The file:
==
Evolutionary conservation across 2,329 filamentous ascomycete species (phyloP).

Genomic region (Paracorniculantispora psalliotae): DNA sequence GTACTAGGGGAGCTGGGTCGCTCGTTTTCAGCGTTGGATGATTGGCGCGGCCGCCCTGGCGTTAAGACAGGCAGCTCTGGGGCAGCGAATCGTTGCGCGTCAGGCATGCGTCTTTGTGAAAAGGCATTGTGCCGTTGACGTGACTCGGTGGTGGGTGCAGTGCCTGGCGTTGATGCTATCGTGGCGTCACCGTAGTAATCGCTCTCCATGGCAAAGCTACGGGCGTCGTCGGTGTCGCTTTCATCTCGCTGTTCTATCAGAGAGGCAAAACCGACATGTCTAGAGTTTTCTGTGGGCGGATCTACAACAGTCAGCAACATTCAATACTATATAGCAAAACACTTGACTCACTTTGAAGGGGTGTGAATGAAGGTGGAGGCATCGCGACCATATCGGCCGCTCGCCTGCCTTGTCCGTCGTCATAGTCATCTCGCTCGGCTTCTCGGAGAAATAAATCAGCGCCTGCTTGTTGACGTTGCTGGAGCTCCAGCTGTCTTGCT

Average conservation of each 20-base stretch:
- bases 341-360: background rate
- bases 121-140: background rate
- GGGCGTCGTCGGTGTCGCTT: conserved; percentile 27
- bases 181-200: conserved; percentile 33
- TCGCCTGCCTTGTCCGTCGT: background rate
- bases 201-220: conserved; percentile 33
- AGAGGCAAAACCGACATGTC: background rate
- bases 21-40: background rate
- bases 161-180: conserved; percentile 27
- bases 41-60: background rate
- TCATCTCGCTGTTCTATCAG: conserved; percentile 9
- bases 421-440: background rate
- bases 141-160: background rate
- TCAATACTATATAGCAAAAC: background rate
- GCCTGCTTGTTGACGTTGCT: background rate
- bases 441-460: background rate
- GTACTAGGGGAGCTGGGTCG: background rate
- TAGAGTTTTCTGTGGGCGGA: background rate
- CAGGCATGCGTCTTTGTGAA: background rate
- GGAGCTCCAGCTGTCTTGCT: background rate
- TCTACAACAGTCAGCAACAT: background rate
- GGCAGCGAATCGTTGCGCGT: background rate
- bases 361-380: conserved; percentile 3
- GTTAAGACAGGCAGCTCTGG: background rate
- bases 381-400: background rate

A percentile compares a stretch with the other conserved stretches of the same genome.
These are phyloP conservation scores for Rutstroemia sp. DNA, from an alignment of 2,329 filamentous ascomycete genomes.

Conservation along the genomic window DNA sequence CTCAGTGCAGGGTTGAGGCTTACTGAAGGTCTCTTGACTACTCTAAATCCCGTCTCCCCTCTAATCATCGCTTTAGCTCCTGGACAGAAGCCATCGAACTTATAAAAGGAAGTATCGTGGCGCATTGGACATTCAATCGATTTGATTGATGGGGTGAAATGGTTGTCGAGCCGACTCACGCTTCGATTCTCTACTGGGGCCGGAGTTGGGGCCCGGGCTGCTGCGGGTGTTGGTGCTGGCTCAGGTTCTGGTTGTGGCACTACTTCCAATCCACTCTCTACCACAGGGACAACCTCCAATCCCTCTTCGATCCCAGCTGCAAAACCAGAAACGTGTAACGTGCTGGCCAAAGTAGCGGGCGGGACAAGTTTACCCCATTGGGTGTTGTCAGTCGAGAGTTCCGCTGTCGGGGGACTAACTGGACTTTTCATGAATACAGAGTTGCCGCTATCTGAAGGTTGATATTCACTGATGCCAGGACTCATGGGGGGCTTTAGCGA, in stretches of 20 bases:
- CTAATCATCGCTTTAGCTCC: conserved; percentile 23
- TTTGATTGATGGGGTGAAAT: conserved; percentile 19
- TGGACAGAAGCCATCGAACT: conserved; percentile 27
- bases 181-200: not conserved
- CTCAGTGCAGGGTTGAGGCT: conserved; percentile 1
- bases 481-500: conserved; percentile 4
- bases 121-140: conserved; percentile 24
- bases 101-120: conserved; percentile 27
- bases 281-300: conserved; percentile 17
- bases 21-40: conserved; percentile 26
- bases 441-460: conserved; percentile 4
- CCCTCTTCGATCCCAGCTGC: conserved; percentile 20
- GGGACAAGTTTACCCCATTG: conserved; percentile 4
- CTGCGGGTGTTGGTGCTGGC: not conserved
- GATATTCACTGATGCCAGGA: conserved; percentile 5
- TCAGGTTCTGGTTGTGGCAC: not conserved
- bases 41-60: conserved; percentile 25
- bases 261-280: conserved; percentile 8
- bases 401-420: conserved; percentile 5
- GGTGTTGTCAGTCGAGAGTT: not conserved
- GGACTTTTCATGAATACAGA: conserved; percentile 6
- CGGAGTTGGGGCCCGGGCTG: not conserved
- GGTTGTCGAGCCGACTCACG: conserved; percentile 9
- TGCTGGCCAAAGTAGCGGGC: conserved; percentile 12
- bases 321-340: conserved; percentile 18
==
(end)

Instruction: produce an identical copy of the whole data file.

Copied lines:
Evolutionary conservation across 2,329 filamentous ascomycete species (phyloP).

Genomic region (Paracorniculantispora psalliotae): DNA sequence GTACTAGGGGAGCTGGGTCGCTCGTTTTCAGCGTTGGATGATTGGCGCGGCCGCCCTGGCGTTAAGACAGGCAGCTCTGGGGCAGCGAATCGTTGCGCGTCAGGCATGCGTCTTTGTGAAAAGGCATTGTGCCGTTGACGTGACTCGGTGGTGGGTGCAGTGCCTGGCGTTGATGCTATCGTGGCGTCACCGTAGTAATCGCTCTCCATGGCAAAGCTACGGGCGTCGTCGGTGTCGCTTTCATCTCGCTGTTCTATCAGAGAGGCAAAACCGACATGTCTAGAGTTTTCTGTGGGCGGATCTACAACAGTCAGCAACATTCAATACTATATAGCAAAACACTTGACTCACTTTGAAGGGGTGTGAATGAAGGTGGAGGCATCGCGACCATATCGGCCGCTCGCCTGCCTTGTCCGTCGTCATAGTCATCTCGCTCGGCTTCTCGGAGAAATAAATCAGCGCCTGCTTGTTGACGTTGCTGGAGCTCCAGCTGTCTTGCT

Average conservation of each 20-base stretch:
- bases 341-360: background rate
- bases 121-140: background rate
- GGGCGTCGTCGGTGTCGCTT: conserved; percentile 27
- bases 181-200: conserved; percentile 33
- TCGCCTGCCTTGTCCGTCGT: background rate
- bases 201-220: conserved; percentile 33
- AGAGGCAAAACCGACATGTC: background rate
- bases 21-40: background rate
- bases 161-180: conserved; percentile 27
- bases 41-60: background rate
- TCATCTCGCTGTTCTATCAG: conserved; percentile 9
- bases 421-440: background rate
- bases 141-160: background rate
- TCAATACTATATAGCAAAAC: background rate
- GCCTGCTTGTTGACGTTGCT: background rate
- bases 441-460: background rate
- GTACTAGGGGAGCTGGGTCG: background rate
- TAGAGTTTTCTGTGGGCGGA: background rate
- CAGGCATGCGTCTTTGTGAA: background rate
- GGAGCTCCAGCTGTCTTGCT: background rate
- TCTACAACAGTCAGCAACAT: background rate
- GGCAGCGAATCGTTGCGCGT: background rate
- bases 361-380: conserved; percentile 3
- GTTAAGACAGGCAGCTCTGG: background rate
- bases 381-400: background rate

A percentile compares a stretch with the other conserved stretches of the same genome.
These are phyloP conservation scores for Rutstroemia sp. DNA, from an alignment of 2,329 filamentous ascomycete genomes.

Conservation along the genomic window DNA sequence CTCAGTGCAGGGTTGAGGCTTACTGAAGGTCTCTTGACTACTCTAAATCCCGTCTCCCCTCTAATCATCGCTTTAGCTCCTGGACAGAAGCCATCGAACTTATAAAAGGAAGTATCGTGGCGCATTGGACATTCAATCGATTTGATTGATGGGGTGAAATGGTTGTCGAGCCGACTCACGCTTCGATTCTCTACTGGGGCCGGAGTTGGGGCCCGGGCTGCTGCGGGTGTTGGTGCTGGCTCAGGTTCTGGTTGTGGCACTACTTCCAATCCACTCTCTACCACAGGGACAACCTCCAATCCCTCTTCGATCCCAGCTGCAAAACCAGAAACGTGTAACGTGCTGGCCAAAGTAGCGGGCGGGACAAGTTTACCCCATTGGGTGTTGTCAGTCGAGAGTTCCGCTGTCGGGGGACTAACTGGACTTTTCATGAATACAGAGTTGCCGCTATCTGAAGGTTGATATTCACTGATGCCAGGACTCATGGGGGGCTTTAGCGA, in stretches of 20 bases:
- CTAATCATCGCTTTAGCTCC: conserved; percentile 23
- TTTGATTGATGGGGTGAAAT: conserved; percentile 19
- TGGACAGAAGCCATCGAACT: conserved; percentile 27
- bases 181-200: not conserved
- CTCAGTGCAGGGTTGAGGCT: conserved; percentile 1
- bases 481-500: conserved; percentile 4
- bases 121-140: conserved; percentile 24
- bases 101-120: conserved; percentile 27
- bases 281-300: conserved; percentile 17
- bases 21-40: conserved; percentile 26
- bases 441-460: conserved; percentile 4
- CCCTCTTCGATCCCAGCTGC: conserved; percentile 20
- GGGACAAGTTTACCCCATTG: conserved; percentile 4
- CTGCGGGTGTTGGTGCTGGC: not conserved
- GATATTCACTGATGCCAGGA: conserved; percentile 5
- TCAGGTTCTGGTTGTGGCAC: not conserved
- bases 41-60: conserved; percentile 25
- bases 261-280: conserved; percentile 8
- bases 401-420: conserved; percentile 5
- GGTGTTGTCAGTCGAGAGTT: not conserved
- GGACTTTTCATGAATACAGA: conserved; percentile 6
- CGGAGTTGGGGCCCGGGCTG: not conserved
- GGTTGTCGAGCCGACTCACG: conserved; percentile 9
- TGCTGGCCAAAGTAGCGGGC: conserved; percentile 12
- bases 321-340: conserved; percentile 18